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Ministry of Agriculture, Food and Rural Affairs

Black Cohosh

Other Common Names Include:

Black snakeroot, cohosh bugbane, fairy candle

Latin Name: Actaea racemosa

Plant Family: Ranunculaceae

Close Relatives: Goldenseal, red baneberry, delphinium, buttercup

Uses and Markets: Medicinal (e.g. rhizomes are used to treatment of symptoms associated with menopause and childbirth, respiratory disorders)

A field of black cohosh under artificial shade Black cohosh flower heads
Production Life Cycle in Ontario


Hardiness Zone


Special Notes

Black cohosh is a forest herb, and therefore requires conditions that mimic a forest floor including shading and mulch. Establish on raised beds similar to ginseng production.

Propagation method

Most commonly by rhizome cuttings or direct seeding.

Greenhouse Seeding/Propagation Dates


Field Seeding Date:

Late summer to fall. Fresh black cohosh seeds that are immediately sown will have some germination the following spring. Seeds that do not germinate the first spring will likely germinate the following spring. Harvest seeds when the seed capsules are dry in early fall.

Field Transplanting Dates

Early fall or spring.

In-row spacing

45-60 cm

Between row spacing

45-120 cm

Optimal Soil temperature at planting



No current Ontario fertility recommendations exist. Research and recommendations from outside Ontario do not necessarily apply to Ontario growing conditions. Research has not been conducted into the nitrogen requirements of black cohosh. Click here for phosphorus and potassium application guidelines and for more information on specialty crop fertility.

Soil type

Well-drained soils, sandy to sandy loam soils; will not survive in saturated soils.

Soil pH


Special requirements for growth habit

Shade – requires 30 to 50% of full sunlight; black cohosh requires a mulch, usually straw, to a depth of 5-10 cm.

Optimal Temperature Range


Temperature sensitivity

Freeze tolerant.

Irrigation requirements

Irrigation beneficial under normal Ontario conditions.

Days to harvest

3-5 years

Specialized equipment

Specialized equipment is available for marking out posts, bed formation, seeding, straw spreading, erecting shade, harvesting, and drying, since production requirements are very similar to those of ginseng. Production in a forest environment is possible without the need for artificial shade.

Harvest Scheduling

Single harvest

Hand harvest or machine harvest

Machine harvest (modified potato digger).

Quality parameters/grades

No established grades. Quality is determined by the market.

Additional Harvest Notes

Usually harvested in September or October when medicinally active components are at their peak.

Post harvest
Special handling/curing

Harvested black cohosh is usually washed and then dried soon after harvest in forced air kilns, with an optimum drying temperature of around 38°C or less.

Storage Conditions

Relative humidity (RH): Dried product is stored in plastic-lined barrels after drying to slow re-hydration but storage under low humidity will prolong shelf-life.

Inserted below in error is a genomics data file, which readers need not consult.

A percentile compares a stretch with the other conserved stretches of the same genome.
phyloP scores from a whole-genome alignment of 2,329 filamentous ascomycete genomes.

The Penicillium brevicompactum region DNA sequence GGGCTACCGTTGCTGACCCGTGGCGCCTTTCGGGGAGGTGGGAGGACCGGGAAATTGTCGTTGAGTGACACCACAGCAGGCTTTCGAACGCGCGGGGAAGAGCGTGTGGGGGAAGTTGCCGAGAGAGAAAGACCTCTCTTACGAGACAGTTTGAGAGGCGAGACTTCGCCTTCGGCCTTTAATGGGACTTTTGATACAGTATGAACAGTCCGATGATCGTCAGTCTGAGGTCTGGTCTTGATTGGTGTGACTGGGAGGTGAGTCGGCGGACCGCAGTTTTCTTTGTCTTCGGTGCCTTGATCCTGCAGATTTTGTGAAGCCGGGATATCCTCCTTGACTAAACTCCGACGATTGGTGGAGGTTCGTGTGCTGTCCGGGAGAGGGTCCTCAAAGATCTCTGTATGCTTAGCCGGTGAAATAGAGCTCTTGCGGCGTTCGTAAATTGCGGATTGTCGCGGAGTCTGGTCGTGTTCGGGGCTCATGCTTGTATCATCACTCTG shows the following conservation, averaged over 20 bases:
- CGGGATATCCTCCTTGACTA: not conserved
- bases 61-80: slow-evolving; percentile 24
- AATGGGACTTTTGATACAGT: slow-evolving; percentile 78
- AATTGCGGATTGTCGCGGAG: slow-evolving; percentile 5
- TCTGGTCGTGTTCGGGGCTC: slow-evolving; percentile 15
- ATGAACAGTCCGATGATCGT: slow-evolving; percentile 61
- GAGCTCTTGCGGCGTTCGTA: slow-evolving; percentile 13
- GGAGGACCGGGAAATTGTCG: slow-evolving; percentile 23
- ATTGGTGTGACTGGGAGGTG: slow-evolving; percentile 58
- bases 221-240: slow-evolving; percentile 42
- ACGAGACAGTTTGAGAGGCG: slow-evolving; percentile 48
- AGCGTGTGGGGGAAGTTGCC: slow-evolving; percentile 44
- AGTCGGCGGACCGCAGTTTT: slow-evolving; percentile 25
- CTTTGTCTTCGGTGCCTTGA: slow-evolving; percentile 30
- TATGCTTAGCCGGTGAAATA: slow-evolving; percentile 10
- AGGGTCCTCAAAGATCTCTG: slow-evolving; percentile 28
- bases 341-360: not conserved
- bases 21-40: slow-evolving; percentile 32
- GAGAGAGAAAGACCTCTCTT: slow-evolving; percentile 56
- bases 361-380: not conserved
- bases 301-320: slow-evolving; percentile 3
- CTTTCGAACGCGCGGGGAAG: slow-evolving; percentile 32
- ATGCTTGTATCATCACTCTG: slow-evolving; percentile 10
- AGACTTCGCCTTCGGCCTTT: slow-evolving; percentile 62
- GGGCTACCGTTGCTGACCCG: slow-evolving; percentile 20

Temperature: Low temperature storage will improve shelf-life.

Air Exchange: N/A

Duration: 1-2 years

Specific pests observed on this crop in Ontario (observations based on limited experience with this crop)

Insects and Invertebrates: Slugs

Diseases: Damping off (Rhizoctonia)

Other Potential Pests: The following pests have not been observed on this crop in Ontario. However, they are either significant concerns for closely related plants in Ontario, or are reported on this crop in other production areas. This is not a comprehensive list of all potential pests. Not all of these pests will necessarily survive Ontario’s climate, but could potentially survive in a protected environment (e.g. greenhouse, storage facility).

Insects and Invertebrates: Cutworms, leaf-eating beetle

Diseases: Phytophthora root rot, leaf spots (e.g. Ascochyta, Phyllosticta), root knot nematode, root rots (e.g. Rhizoctonia, Pythium), rust, smut

Other: Deer, rabbits

*Indicates pests commonly mentioned as causing significant damage or economic loss to this crop in other regions.


To date the following pests have been the most significant in Ontario: Rhizoctonia damping-off. This crop is not in a crop group. For more information on Crop Groups, refer to the Pest section.  Always refer to product labels, and follow all directions specified on the label, before applying any pest control product.  For more information, consult an OMAFRA specialist. .

Additional Notes


Ontario Research Projects Used to Create This Profile
  1. Reeleder, R.D. 2003. The ginseng root pathogens Cylindrocarpon destructans and Phytophthora cactorum are not pathogenic to the medicinal herbs Hydrastis canadensis and Actaea racemosa. Canadian Journal of Plant Pathology 25: 218-221.
  2. Westerveld, S., Elford, E., Filotas, M. and J. Todd. 2010-present. OMAFRA herb demonstration garden. OMAFRA Simcoe Resource Centre, unpublished.
  1. Bown, D. 1996. Encyclopedia of herbs and their uses. BCA, London
  2. Greenfield, J. and J.M. Davis. 2006. Black cohosh (Actaea racemosa L.). NC State University, Horticulture Information Leaflets.
  3. Pengelly, A. and K. Bennett. 2012. Appalachian plant monographs – black cohosh Actaea racemosa L. Appalachian Centre for Ethnobotanical Studies. 
  4. Persons, W.S. and J.M. Davis. 2005. Growing and marketing ginseng, goldenseal and other woodland medicinals. Bright Mountain Books Inc., Fairview, North Carolina.